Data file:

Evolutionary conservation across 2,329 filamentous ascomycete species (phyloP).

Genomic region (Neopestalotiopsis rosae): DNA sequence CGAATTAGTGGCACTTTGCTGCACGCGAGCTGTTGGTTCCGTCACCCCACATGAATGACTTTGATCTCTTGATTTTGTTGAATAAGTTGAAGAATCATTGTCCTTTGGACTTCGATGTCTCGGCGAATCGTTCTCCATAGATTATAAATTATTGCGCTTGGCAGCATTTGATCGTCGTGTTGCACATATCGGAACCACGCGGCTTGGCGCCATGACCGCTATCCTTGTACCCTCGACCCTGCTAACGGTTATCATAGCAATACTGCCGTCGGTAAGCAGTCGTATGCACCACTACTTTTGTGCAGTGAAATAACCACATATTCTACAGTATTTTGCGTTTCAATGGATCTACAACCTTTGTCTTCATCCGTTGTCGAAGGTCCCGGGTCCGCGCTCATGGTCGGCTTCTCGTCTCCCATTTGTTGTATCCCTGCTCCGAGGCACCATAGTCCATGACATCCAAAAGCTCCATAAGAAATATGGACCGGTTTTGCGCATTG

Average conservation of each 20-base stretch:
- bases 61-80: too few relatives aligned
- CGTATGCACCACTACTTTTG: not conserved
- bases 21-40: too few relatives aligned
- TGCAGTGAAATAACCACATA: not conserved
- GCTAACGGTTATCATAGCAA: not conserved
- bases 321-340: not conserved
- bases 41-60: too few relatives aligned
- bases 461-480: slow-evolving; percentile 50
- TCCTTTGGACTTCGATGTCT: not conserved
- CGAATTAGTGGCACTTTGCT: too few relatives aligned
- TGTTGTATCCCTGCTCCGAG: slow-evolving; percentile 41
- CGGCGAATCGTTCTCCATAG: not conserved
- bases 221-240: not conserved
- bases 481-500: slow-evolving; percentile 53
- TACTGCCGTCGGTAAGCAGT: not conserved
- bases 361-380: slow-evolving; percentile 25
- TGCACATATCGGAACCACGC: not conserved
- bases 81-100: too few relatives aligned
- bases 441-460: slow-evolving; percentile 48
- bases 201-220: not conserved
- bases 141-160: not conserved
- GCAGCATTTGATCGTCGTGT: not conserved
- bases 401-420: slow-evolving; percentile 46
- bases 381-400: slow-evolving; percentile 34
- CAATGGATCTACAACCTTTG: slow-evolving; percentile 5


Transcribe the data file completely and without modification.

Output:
Evolutionary conservation across 2,329 filamentous ascomycete species (phyloP).

Genomic region (Neopestalotiopsis rosae): DNA sequence CGAATTAGTGGCACTTTGCTGCACGCGAGCTGTTGGTTCCGTCACCCCACATGAATGACTTTGATCTCTTGATTTTGTTGAATAAGTTGAAGAATCATTGTCCTTTGGACTTCGATGTCTCGGCGAATCGTTCTCCATAGATTATAAATTATTGCGCTTGGCAGCATTTGATCGTCGTGTTGCACATATCGGAACCACGCGGCTTGGCGCCATGACCGCTATCCTTGTACCCTCGACCCTGCTAACGGTTATCATAGCAATACTGCCGTCGGTAAGCAGTCGTATGCACCACTACTTTTGTGCAGTGAAATAACCACATATTCTACAGTATTTTGCGTTTCAATGGATCTACAACCTTTGTCTTCATCCGTTGTCGAAGGTCCCGGGTCCGCGCTCATGGTCGGCTTCTCGTCTCCCATTTGTTGTATCCCTGCTCCGAGGCACCATAGTCCATGACATCCAAAAGCTCCATAAGAAATATGGACCGGTTTTGCGCATTG

Average conservation of each 20-base stretch:
- bases 61-80: too few relatives aligned
- CGTATGCACCACTACTTTTG: not conserved
- bases 21-40: too few relatives aligned
- TGCAGTGAAATAACCACATA: not conserved
- GCTAACGGTTATCATAGCAA: not conserved
- bases 321-340: not conserved
- bases 41-60: too few relatives aligned
- bases 461-480: slow-evolving; percentile 50
- TCCTTTGGACTTCGATGTCT: not conserved
- CGAATTAGTGGCACTTTGCT: too few relatives aligned
- TGTTGTATCCCTGCTCCGAG: slow-evolving; percentile 41
- CGGCGAATCGTTCTCCATAG: not conserved
- bases 221-240: not conserved
- bases 481-500: slow-evolving; percentile 53
- TACTGCCGTCGGTAAGCAGT: not conserved
- bases 361-380: slow-evolving; percentile 25
- TGCACATATCGGAACCACGC: not conserved
- bases 81-100: too few relatives aligned
- bases 441-460: slow-evolving; percentile 48
- bases 201-220: not conserved
- bases 141-160: not conserved
- GCAGCATTTGATCGTCGTGT: not conserved
- bases 401-420: slow-evolving; percentile 46
- bases 381-400: slow-evolving; percentile 34
- CAATGGATCTACAACCTTTG: slow-evolving; percentile 5